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Lethbridge Herald Newspaper Archives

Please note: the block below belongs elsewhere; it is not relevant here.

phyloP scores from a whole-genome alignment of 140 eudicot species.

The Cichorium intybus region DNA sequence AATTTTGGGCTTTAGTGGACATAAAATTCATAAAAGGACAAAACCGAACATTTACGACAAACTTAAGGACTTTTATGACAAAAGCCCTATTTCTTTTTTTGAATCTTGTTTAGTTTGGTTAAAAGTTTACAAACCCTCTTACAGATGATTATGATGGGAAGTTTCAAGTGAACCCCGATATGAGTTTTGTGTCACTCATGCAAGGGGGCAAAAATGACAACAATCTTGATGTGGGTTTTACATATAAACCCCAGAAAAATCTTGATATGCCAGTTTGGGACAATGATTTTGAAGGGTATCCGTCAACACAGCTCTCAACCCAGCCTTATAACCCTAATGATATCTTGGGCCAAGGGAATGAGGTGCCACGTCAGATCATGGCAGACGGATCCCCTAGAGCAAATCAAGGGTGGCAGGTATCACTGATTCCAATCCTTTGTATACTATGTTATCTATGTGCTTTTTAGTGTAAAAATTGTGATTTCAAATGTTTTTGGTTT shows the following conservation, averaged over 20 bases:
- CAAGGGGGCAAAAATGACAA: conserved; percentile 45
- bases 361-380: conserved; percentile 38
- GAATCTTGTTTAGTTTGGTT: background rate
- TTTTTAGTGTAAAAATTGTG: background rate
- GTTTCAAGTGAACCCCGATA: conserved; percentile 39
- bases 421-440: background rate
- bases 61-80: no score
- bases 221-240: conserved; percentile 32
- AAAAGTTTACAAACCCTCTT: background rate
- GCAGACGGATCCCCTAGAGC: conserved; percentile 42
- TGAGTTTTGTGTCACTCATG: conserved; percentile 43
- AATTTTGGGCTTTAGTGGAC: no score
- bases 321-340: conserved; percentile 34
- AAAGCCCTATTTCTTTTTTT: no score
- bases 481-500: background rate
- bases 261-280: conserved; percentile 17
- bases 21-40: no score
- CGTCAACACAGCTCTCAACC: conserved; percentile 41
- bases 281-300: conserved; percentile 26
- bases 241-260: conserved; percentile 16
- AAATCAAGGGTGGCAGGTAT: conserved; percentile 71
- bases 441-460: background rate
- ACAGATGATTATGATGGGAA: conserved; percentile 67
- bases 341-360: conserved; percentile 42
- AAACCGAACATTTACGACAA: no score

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Lethbridge Herald, The (Newspaper) - September 11, 1974, Lethbridge, Alberta U.S. dollar loses slitter on world money markets European banks crash Currency values change swiftly And now petro-dollars are adding to the com- plications as surplus dollars are moved with lighting speed to capture the latest profits in European markets filled with new anxieties By KEVIN DOYLE LONDON (CP) In the heady, comfortable days of the late 1950s and early 1960s, one of the world's most potent symbols of strength and stability was the simple, green-backed United States dollar bill More people were earning more of them than ever before and enough of them would buy you a second car for your wife, a tractor factory in Belgium, a distillery in Scotland or a healthy share in a Swiss bank They were esteemed for their intrinsic, unchanging value and sought after by kings and lords, oilmen and sheiks, Communists and Fascists Everyone, it seemed, was chasing dollars, next to gold and most inde- structible guarantee of wealth the world had to offer This coupled with a relentless overseas invest- ment drive by American businessmen and vast govern- ment spending on a major war in Asia made it not only likely but inevitable that the dollar would trickle, then flood, abroad By 1970, spurred on by new credit restrictions in the United States, a tidal wave of billion was pouring into banks outside the U S mainly in Western Europe, and the term Euro-dollars had entered popular vocabularies Since then, the dollar has lost some of its glitter and other currencies have grown stronger, following the green- back's path into foreign ac- counts and creating what is known as the Euro-currency market, the largest, most-rap- idly growing money market in the world The market, the size of which is conservatively es- timated at about billion, is virtually free of regulation, since the funds in which it deals have been removed from their national jurisdic- tions Its basic function is to attract deposits by offering slightly higher interest rates than pie vail elsewhere and to lend to firms, governments and other large institutions in need of cash which they are unable or unwilling to raise in more conventional ways But now, almost overnight it has become one of the greatest headaches and causes of concern among the world s central bankers Nowhere are the worries more numerous than in Lon- don The reasons for their fears are somewhat complex and form an intricate web of inter- bank dealings which are ex- tremely difficult to unspm But at the heart of the prob- lem is the fact that the Euro- currency market is operated by foreign branches of banks with head offices in the United States, Britain, the large West European countries and, to a lesser extent, Canada The absence of regulations, among other things, allows them great flexibility in deal- ing heavily in the forward ex- change market of the world's floating is, contracting to buy currencies at specified rates in anything from a month to a year's time in the hope of making easy profits from a change m their values Just how serious any abuse of this freedom can be has been amply demonstrated in numerous cases this year In February, Westdeutsche Landesbank in West Germany was clobbered by wildcat for- eign-exchange losses Union Banque Suisse suffered a ma- jor bruising in April, Franklin National had to be given billion by the US Federal Reserve Bank in June to help cover foreign exchange losses and later that month the West German government had to order Bankhaus Herstatt to close after a series of set- backs There have been numerous other cases recently, not all a result of speculation by foreign branches of banks but this, say the experts, still remained the greatest cause Several European govern- ments are indicating they in- tend to crack down on the ac- tivities of foreign bafhks in their countries but high level financial sources say nothing short of an international code of banking will solve the problem This, say the central bankers, now is their top priority but they show little sign of making any substantial progress Their other major worry about the Euro-currency mar- ket springs from the sudden, vast inflow of Arab oil money, known in economic jargon as petro-dollars In one case, the massive swelling in the flow of funds in the market is a direct tempta- tion to exchange dealers to step up tlreir speculative ac- tivity But a more troublesome as- pect is the fact that most oil deposits are for extremely short periods of tune, in some cases a week or less, while most loans are of a medium- term nature, sometimes for as long as 10 years But central bankers are alarmed by what they see as an unpredictable flow of Arab money Basically, they fear that banks in the Euro- currency market may serious- ly over-extend themselves and be "caught out' if Arab funds are suddenly withdrawn Wednesday, September LETHBRIDGE Skyscraper end predicted CALGARY (CP) A University of Calgary professor has predicted the end of the era of the skyscraper R D Gilmour. director of the architecture program for the faculty of environmental design, said here that technical, economical cultural and social factfs have created doomsdaj for the architectural dinosaur He told a seminar of the Canadian Telecom- munications Carrier Associa- tion that the energy shortage was the crippling blow for giantism in building "we no longer will possess the luxury of the prof gate use of energy New Ac- tion must be more finely to variable climatic demand; using every kind of mgenu.U and design skill to work with environmental imperatives rather than against them Configuration of tomorrow's building wou'd stress design suitable to its site environment, instead of the misdirection now inherent in applying the design criteria of a California building for example, to frigid climate zone Major changes will be im- plemented in hearing, cooling and lighting oi tomorrow's building in the future will be so irnpo.'-T that the operating costs j. cuilding then may be treasured in energy units person instead of the now customary dollars, he said New hearing OTTAWA. (CP) The Na- tional Ene'gj Board has de- cided to hold a separate hear- ing on transportation charges levied P'peLine Ltd The bco-o said iransporta- tion charge had been includ- ed in a hearing set for Sept 24 on the prices TransCanada will charge for gas Date of the hearing will be announced later TransCanada is seeking an increase in prices to compen- sate for higher well-head gas prices for V. extern gas The charges go into effect this fall Youngster with feeling The blue of the sky. the white of the clouds and the Queen Anee's lace before her are to Maria Fiqueroa, 3V4, of Lorame, Ohio she is blind But she can feel the wind as it olows the flowers and her hair and she says she enjoys feeling the wind. CARPET SPECTACULAR Large factory purchase at special price, gives you exceptional value on rugged Nylon Shag Carpet. STOCK ONLY COLORS: GOLD BRONZE GREEN RUM GOLD 6 DAYS ONLY Completely installed wall to wall, rubber underlay, labor. Ntti: Milt tad ttapt mill ixtra chirgr Reg. 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